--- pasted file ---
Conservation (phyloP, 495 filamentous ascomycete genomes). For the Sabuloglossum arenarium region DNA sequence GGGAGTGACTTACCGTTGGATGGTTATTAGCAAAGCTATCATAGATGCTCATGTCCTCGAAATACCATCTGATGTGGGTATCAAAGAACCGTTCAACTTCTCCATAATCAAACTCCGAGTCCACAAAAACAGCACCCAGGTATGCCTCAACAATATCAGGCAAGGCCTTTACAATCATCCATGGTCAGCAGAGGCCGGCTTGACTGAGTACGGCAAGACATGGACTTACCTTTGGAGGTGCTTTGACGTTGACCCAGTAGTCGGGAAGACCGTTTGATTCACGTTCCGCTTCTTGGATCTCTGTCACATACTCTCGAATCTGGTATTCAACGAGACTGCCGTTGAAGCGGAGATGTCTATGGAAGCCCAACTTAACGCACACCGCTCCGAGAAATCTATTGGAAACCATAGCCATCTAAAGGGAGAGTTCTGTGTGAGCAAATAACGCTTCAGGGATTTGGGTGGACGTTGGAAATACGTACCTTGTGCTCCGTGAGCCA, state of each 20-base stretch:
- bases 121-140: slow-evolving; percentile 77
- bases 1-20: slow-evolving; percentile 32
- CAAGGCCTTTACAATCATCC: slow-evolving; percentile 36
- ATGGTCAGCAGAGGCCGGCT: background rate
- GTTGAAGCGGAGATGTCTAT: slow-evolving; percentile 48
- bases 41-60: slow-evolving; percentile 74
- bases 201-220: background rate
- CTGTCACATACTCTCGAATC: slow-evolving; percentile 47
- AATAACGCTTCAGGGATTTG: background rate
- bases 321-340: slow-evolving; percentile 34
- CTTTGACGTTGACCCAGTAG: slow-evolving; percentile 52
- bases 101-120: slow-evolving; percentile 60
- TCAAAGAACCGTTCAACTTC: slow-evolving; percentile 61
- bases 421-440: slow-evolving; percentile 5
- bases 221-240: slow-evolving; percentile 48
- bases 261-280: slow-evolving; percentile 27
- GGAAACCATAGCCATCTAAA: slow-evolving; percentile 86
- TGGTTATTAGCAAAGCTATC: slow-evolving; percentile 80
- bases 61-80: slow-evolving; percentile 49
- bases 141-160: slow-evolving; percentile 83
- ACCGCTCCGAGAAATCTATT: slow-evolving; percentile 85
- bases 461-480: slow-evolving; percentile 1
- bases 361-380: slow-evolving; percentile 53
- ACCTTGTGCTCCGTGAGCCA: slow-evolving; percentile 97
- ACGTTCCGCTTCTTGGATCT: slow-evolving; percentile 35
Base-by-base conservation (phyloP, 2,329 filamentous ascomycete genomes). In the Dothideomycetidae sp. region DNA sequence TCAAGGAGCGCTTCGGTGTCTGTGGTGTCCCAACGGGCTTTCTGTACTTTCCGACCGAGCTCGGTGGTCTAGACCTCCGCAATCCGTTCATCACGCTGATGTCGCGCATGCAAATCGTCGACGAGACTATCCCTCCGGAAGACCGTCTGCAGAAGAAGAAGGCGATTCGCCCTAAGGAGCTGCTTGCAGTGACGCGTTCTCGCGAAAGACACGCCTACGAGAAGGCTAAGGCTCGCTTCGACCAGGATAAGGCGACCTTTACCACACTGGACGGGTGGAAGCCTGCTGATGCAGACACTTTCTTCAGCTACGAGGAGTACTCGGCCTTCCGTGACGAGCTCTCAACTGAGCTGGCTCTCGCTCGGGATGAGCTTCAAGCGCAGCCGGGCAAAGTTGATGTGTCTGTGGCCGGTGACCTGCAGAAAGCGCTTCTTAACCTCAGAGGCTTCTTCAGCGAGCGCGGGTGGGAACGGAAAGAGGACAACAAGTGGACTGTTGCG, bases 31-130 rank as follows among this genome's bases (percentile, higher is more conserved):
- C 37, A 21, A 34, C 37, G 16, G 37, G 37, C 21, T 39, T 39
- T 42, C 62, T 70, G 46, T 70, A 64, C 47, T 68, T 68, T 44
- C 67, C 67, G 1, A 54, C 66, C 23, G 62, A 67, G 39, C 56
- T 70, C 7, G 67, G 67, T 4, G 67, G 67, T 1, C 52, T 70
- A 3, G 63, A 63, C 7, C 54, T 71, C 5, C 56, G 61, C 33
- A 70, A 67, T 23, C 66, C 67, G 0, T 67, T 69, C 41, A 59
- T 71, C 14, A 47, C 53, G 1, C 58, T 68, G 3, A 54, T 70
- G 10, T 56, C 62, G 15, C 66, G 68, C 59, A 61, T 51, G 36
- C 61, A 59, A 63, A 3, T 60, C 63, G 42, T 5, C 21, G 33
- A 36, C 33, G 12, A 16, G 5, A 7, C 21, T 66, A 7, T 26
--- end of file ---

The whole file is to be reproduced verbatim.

Conservation (phyloP, 495 filamentous ascomycete genomes). For the Sabuloglossum arenarium region DNA sequence GGGAGTGACTTACCGTTGGATGGTTATTAGCAAAGCTATCATAGATGCTCATGTCCTCGAAATACCATCTGATGTGGGTATCAAAGAACCGTTCAACTTCTCCATAATCAAACTCCGAGTCCACAAAAACAGCACCCAGGTATGCCTCAACAATATCAGGCAAGGCCTTTACAATCATCCATGGTCAGCAGAGGCCGGCTTGACTGAGTACGGCAAGACATGGACTTACCTTTGGAGGTGCTTTGACGTTGACCCAGTAGTCGGGAAGACCGTTTGATTCACGTTCCGCTTCTTGGATCTCTGTCACATACTCTCGAATCTGGTATTCAACGAGACTGCCGTTGAAGCGGAGATGTCTATGGAAGCCCAACTTAACGCACACCGCTCCGAGAAATCTATTGGAAACCATAGCCATCTAAAGGGAGAGTTCTGTGTGAGCAAATAACGCTTCAGGGATTTGGGTGGACGTTGGAAATACGTACCTTGTGCTCCGTGAGCCA, state of each 20-base stretch:
- bases 121-140: slow-evolving; percentile 77
- bases 1-20: slow-evolving; percentile 32
- CAAGGCCTTTACAATCATCC: slow-evolving; percentile 36
- ATGGTCAGCAGAGGCCGGCT: background rate
- GTTGAAGCGGAGATGTCTAT: slow-evolving; percentile 48
- bases 41-60: slow-evolving; percentile 74
- bases 201-220: background rate
- CTGTCACATACTCTCGAATC: slow-evolving; percentile 47
- AATAACGCTTCAGGGATTTG: background rate
- bases 321-340: slow-evolving; percentile 34
- CTTTGACGTTGACCCAGTAG: slow-evolving; percentile 52
- bases 101-120: slow-evolving; percentile 60
- TCAAAGAACCGTTCAACTTC: slow-evolving; percentile 61
- bases 421-440: slow-evolving; percentile 5
- bases 221-240: slow-evolving; percentile 48
- bases 261-280: slow-evolving; percentile 27
- GGAAACCATAGCCATCTAAA: slow-evolving; percentile 86
- TGGTTATTAGCAAAGCTATC: slow-evolving; percentile 80
- bases 61-80: slow-evolving; percentile 49
- bases 141-160: slow-evolving; percentile 83
- ACCGCTCCGAGAAATCTATT: slow-evolving; percentile 85
- bases 461-480: slow-evolving; percentile 1
- bases 361-380: slow-evolving; percentile 53
- ACCTTGTGCTCCGTGAGCCA: slow-evolving; percentile 97
- ACGTTCCGCTTCTTGGATCT: slow-evolving; percentile 35
Base-by-base conservation (phyloP, 2,329 filamentous ascomycete genomes). In the Dothideomycetidae sp. region DNA sequence TCAAGGAGCGCTTCGGTGTCTGTGGTGTCCCAACGGGCTTTCTGTACTTTCCGACCGAGCTCGGTGGTCTAGACCTCCGCAATCCGTTCATCACGCTGATGTCGCGCATGCAAATCGTCGACGAGACTATCCCTCCGGAAGACCGTCTGCAGAAGAAGAAGGCGATTCGCCCTAAGGAGCTGCTTGCAGTGACGCGTTCTCGCGAAAGACACGCCTACGAGAAGGCTAAGGCTCGCTTCGACCAGGATAAGGCGACCTTTACCACACTGGACGGGTGGAAGCCTGCTGATGCAGACACTTTCTTCAGCTACGAGGAGTACTCGGCCTTCCGTGACGAGCTCTCAACTGAGCTGGCTCTCGCTCGGGATGAGCTTCAAGCGCAGCCGGGCAAAGTTGATGTGTCTGTGGCCGGTGACCTGCAGAAAGCGCTTCTTAACCTCAGAGGCTTCTTCAGCGAGCGCGGGTGGGAACGGAAAGAGGACAACAAGTGGACTGTTGCG, bases 31-130 rank as follows among this genome's bases (percentile, higher is more conserved):
- C 37, A 21, A 34, C 37, G 16, G 37, G 37, C 21, T 39, T 39
- T 42, C 62, T 70, G 46, T 70, A 64, C 47, T 68, T 68, T 44
- C 67, C 67, G 1, A 54, C 66, C 23, G 62, A 67, G 39, C 56
- T 70, C 7, G 67, G 67, T 4, G 67, G 67, T 1, C 52, T 70
- A 3, G 63, A 63, C 7, C 54, T 71, C 5, C 56, G 61, C 33
- A 70, A 67, T 23, C 66, C 67, G 0, T 67, T 69, C 41, A 59
- T 71, C 14, A 47, C 53, G 1, C 58, T 68, G 3, A 54, T 70
- G 10, T 56, C 62, G 15, C 66, G 68, C 59, A 61, T 51, G 36
- C 61, A 59, A 63, A 3, T 60, C 63, G 42, T 5, C 21, G 33
- A 36, C 33, G 12, A 16, G 5, A 7, C 21, T 66, A 7, T 26